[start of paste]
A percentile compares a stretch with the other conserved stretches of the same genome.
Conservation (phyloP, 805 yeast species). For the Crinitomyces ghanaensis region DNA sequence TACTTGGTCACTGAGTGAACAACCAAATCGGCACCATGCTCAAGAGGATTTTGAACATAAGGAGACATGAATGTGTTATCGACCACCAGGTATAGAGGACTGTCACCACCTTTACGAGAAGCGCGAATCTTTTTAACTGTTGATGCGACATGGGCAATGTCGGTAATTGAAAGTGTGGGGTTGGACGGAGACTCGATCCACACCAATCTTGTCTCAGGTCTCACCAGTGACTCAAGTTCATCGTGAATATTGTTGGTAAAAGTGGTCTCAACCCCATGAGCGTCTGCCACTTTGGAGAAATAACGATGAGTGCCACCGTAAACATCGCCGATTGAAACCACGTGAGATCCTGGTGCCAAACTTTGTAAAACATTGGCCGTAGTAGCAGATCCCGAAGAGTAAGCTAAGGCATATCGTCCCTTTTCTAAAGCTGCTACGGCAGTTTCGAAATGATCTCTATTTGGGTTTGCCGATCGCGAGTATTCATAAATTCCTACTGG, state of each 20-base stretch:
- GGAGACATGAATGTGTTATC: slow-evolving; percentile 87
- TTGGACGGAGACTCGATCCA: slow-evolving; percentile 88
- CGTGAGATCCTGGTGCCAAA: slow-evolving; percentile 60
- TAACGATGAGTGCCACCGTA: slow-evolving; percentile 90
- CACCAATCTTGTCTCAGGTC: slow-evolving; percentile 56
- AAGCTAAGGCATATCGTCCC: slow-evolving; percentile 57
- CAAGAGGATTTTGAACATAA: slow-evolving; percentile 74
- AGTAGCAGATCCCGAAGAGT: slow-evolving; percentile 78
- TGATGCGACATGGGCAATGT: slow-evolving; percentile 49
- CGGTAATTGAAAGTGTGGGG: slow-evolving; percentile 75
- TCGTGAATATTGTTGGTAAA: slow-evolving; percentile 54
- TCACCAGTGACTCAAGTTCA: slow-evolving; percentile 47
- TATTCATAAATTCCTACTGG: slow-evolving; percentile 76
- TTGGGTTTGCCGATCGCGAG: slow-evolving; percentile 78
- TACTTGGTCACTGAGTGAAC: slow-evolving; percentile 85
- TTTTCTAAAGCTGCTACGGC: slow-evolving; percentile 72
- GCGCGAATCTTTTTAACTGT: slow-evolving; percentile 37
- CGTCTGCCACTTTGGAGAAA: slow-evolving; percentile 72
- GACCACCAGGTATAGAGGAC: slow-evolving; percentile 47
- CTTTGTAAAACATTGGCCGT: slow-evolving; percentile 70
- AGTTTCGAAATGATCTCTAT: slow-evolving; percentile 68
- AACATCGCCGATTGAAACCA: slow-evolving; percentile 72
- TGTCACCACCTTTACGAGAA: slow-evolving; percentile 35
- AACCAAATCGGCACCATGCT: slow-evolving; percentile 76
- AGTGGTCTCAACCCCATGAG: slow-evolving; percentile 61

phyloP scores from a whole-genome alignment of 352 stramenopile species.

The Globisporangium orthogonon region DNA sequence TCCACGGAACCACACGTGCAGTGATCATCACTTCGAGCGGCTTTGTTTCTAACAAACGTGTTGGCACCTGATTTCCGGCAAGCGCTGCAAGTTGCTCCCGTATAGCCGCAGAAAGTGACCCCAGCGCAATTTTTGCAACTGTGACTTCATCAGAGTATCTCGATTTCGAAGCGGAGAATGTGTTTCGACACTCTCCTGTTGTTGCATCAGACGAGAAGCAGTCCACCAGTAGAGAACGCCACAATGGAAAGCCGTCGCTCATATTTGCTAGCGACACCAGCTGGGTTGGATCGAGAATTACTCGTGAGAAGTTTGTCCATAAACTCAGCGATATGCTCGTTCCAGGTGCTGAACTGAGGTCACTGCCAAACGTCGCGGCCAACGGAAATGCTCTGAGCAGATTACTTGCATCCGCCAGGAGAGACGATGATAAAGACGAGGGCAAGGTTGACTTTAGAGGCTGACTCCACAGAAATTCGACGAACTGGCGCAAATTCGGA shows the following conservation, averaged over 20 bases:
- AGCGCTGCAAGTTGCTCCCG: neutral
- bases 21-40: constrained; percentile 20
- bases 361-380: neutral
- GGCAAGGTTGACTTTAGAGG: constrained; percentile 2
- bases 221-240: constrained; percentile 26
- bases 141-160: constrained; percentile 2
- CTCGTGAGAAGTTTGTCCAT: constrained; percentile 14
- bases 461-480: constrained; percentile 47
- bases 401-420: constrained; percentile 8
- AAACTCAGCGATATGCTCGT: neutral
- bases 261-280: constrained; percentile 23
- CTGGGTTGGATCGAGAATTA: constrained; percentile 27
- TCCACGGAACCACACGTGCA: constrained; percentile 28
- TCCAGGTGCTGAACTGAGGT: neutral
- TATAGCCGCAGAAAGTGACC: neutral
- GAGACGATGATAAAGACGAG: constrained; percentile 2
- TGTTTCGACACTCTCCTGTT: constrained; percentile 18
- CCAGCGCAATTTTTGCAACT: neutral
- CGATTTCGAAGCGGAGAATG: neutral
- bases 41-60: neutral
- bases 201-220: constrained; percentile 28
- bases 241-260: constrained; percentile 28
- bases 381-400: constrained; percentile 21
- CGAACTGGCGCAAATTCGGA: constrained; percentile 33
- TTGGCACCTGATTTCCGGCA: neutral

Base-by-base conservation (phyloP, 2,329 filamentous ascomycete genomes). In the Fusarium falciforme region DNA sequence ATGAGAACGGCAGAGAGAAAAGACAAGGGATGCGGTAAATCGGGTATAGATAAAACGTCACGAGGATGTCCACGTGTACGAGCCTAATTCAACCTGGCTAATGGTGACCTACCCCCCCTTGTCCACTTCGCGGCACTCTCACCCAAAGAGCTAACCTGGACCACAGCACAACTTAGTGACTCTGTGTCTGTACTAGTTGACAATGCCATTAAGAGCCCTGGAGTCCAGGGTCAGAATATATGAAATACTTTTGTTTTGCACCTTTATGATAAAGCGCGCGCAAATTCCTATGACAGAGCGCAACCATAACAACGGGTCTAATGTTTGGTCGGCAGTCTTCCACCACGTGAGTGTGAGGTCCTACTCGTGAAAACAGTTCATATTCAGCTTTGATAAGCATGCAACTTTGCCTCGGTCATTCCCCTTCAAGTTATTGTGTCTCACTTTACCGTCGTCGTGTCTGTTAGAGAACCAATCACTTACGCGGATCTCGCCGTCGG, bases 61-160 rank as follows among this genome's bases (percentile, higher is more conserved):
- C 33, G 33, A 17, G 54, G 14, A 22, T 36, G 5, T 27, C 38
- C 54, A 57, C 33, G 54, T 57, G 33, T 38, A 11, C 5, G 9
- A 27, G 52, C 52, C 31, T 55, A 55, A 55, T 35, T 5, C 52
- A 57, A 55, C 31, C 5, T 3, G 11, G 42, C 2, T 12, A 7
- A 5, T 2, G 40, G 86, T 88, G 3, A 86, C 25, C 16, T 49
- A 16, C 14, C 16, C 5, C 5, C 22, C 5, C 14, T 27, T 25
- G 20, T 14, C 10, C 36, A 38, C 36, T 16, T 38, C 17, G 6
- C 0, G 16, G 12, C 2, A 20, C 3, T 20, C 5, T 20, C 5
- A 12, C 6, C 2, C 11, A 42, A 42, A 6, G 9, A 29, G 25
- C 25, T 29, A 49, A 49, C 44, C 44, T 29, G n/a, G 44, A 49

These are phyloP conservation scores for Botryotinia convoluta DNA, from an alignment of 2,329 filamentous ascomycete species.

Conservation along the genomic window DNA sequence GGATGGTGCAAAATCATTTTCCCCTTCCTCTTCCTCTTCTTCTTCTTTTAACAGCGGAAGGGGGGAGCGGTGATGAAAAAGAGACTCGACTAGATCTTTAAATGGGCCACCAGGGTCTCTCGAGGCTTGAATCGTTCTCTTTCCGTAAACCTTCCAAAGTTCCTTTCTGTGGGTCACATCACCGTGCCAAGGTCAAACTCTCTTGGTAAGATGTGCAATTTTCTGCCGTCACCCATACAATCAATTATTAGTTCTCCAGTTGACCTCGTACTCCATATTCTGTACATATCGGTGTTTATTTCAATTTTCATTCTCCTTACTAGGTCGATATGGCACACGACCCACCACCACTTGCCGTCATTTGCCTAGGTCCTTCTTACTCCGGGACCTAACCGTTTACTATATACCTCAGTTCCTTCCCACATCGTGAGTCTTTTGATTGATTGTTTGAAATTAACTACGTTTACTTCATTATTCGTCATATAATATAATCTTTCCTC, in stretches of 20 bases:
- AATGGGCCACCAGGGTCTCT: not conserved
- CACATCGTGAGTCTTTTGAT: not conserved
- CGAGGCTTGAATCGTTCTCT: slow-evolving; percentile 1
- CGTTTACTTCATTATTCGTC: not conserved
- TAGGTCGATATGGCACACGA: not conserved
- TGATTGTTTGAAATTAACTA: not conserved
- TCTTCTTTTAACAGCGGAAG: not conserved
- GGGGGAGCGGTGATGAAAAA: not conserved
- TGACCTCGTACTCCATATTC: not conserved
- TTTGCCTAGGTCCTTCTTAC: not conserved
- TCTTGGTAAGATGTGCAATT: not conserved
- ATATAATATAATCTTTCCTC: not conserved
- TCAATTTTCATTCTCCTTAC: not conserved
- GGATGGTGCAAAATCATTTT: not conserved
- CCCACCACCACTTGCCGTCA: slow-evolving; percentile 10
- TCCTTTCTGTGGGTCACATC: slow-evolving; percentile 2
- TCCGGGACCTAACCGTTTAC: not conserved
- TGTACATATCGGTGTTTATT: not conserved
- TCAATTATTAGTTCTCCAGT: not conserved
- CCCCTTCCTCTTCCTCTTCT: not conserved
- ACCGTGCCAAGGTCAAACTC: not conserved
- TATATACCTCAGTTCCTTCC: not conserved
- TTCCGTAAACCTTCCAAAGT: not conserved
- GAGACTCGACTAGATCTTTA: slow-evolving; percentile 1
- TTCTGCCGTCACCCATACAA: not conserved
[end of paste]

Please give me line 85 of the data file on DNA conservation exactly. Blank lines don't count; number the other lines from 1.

- TGTACATATCGGTGTTTATT: not conserved